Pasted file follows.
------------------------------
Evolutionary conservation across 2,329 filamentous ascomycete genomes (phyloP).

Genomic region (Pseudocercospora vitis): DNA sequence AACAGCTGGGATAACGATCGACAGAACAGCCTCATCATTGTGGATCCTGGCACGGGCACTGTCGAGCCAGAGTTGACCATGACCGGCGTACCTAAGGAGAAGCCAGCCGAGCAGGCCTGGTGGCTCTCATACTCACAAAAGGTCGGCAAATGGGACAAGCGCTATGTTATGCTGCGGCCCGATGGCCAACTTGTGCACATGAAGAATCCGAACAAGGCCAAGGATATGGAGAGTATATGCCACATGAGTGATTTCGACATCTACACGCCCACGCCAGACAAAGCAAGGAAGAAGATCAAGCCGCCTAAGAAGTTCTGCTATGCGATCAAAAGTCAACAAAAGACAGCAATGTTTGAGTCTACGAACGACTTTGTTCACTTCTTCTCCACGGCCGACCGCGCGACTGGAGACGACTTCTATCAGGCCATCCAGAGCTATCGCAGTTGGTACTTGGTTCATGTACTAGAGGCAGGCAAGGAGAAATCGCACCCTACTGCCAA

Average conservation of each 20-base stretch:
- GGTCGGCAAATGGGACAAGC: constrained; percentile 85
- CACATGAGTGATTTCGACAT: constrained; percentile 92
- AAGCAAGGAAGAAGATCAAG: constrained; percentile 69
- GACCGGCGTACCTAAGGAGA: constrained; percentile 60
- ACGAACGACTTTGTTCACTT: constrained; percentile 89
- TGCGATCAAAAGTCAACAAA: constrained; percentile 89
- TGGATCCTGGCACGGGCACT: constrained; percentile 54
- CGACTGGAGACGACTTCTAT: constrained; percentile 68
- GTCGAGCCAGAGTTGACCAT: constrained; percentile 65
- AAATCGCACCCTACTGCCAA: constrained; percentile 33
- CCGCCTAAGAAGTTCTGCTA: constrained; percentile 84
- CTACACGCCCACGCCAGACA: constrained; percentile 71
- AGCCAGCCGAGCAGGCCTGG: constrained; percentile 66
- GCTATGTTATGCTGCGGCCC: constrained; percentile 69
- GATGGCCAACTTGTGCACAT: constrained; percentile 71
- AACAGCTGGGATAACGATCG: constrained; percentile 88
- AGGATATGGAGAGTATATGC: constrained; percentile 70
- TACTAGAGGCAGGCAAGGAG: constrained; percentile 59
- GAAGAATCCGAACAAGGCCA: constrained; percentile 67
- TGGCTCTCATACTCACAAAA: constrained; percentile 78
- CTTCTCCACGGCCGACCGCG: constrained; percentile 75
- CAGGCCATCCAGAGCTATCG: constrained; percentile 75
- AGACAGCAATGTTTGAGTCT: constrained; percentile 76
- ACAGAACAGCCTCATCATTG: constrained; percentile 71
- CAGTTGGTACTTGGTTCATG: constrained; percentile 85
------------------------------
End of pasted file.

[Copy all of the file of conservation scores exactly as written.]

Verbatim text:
Evolutionary conservation across 2,329 filamentous ascomycete genomes (phyloP).

Genomic region (Pseudocercospora vitis): DNA sequence AACAGCTGGGATAACGATCGACAGAACAGCCTCATCATTGTGGATCCTGGCACGGGCACTGTCGAGCCAGAGTTGACCATGACCGGCGTACCTAAGGAGAAGCCAGCCGAGCAGGCCTGGTGGCTCTCATACTCACAAAAGGTCGGCAAATGGGACAAGCGCTATGTTATGCTGCGGCCCGATGGCCAACTTGTGCACATGAAGAATCCGAACAAGGCCAAGGATATGGAGAGTATATGCCACATGAGTGATTTCGACATCTACACGCCCACGCCAGACAAAGCAAGGAAGAAGATCAAGCCGCCTAAGAAGTTCTGCTATGCGATCAAAAGTCAACAAAAGACAGCAATGTTTGAGTCTACGAACGACTTTGTTCACTTCTTCTCCACGGCCGACCGCGCGACTGGAGACGACTTCTATCAGGCCATCCAGAGCTATCGCAGTTGGTACTTGGTTCATGTACTAGAGGCAGGCAAGGAGAAATCGCACCCTACTGCCAA

Average conservation of each 20-base stretch:
- GGTCGGCAAATGGGACAAGC: constrained; percentile 85
- CACATGAGTGATTTCGACAT: constrained; percentile 92
- AAGCAAGGAAGAAGATCAAG: constrained; percentile 69
- GACCGGCGTACCTAAGGAGA: constrained; percentile 60
- ACGAACGACTTTGTTCACTT: constrained; percentile 89
- TGCGATCAAAAGTCAACAAA: constrained; percentile 89
- TGGATCCTGGCACGGGCACT: constrained; percentile 54
- CGACTGGAGACGACTTCTAT: constrained; percentile 68
- GTCGAGCCAGAGTTGACCAT: constrained; percentile 65
- AAATCGCACCCTACTGCCAA: constrained; percentile 33
- CCGCCTAAGAAGTTCTGCTA: constrained; percentile 84
- CTACACGCCCACGCCAGACA: constrained; percentile 71
- AGCCAGCCGAGCAGGCCTGG: constrained; percentile 66
- GCTATGTTATGCTGCGGCCC: constrained; percentile 69
- GATGGCCAACTTGTGCACAT: constrained; percentile 71
- AACAGCTGGGATAACGATCG: constrained; percentile 88
- AGGATATGGAGAGTATATGC: constrained; percentile 70
- TACTAGAGGCAGGCAAGGAG: constrained; percentile 59
- GAAGAATCCGAACAAGGCCA: constrained; percentile 67
- TGGCTCTCATACTCACAAAA: constrained; percentile 78
- CTTCTCCACGGCCGACCGCG: constrained; percentile 75
- CAGGCCATCCAGAGCTATCG: constrained; percentile 75
- AGACAGCAATGTTTGAGTCT: constrained; percentile 76
- ACAGAACAGCCTCATCATTG: constrained; percentile 71
- CAGTTGGTACTTGGTTCATG: constrained; percentile 85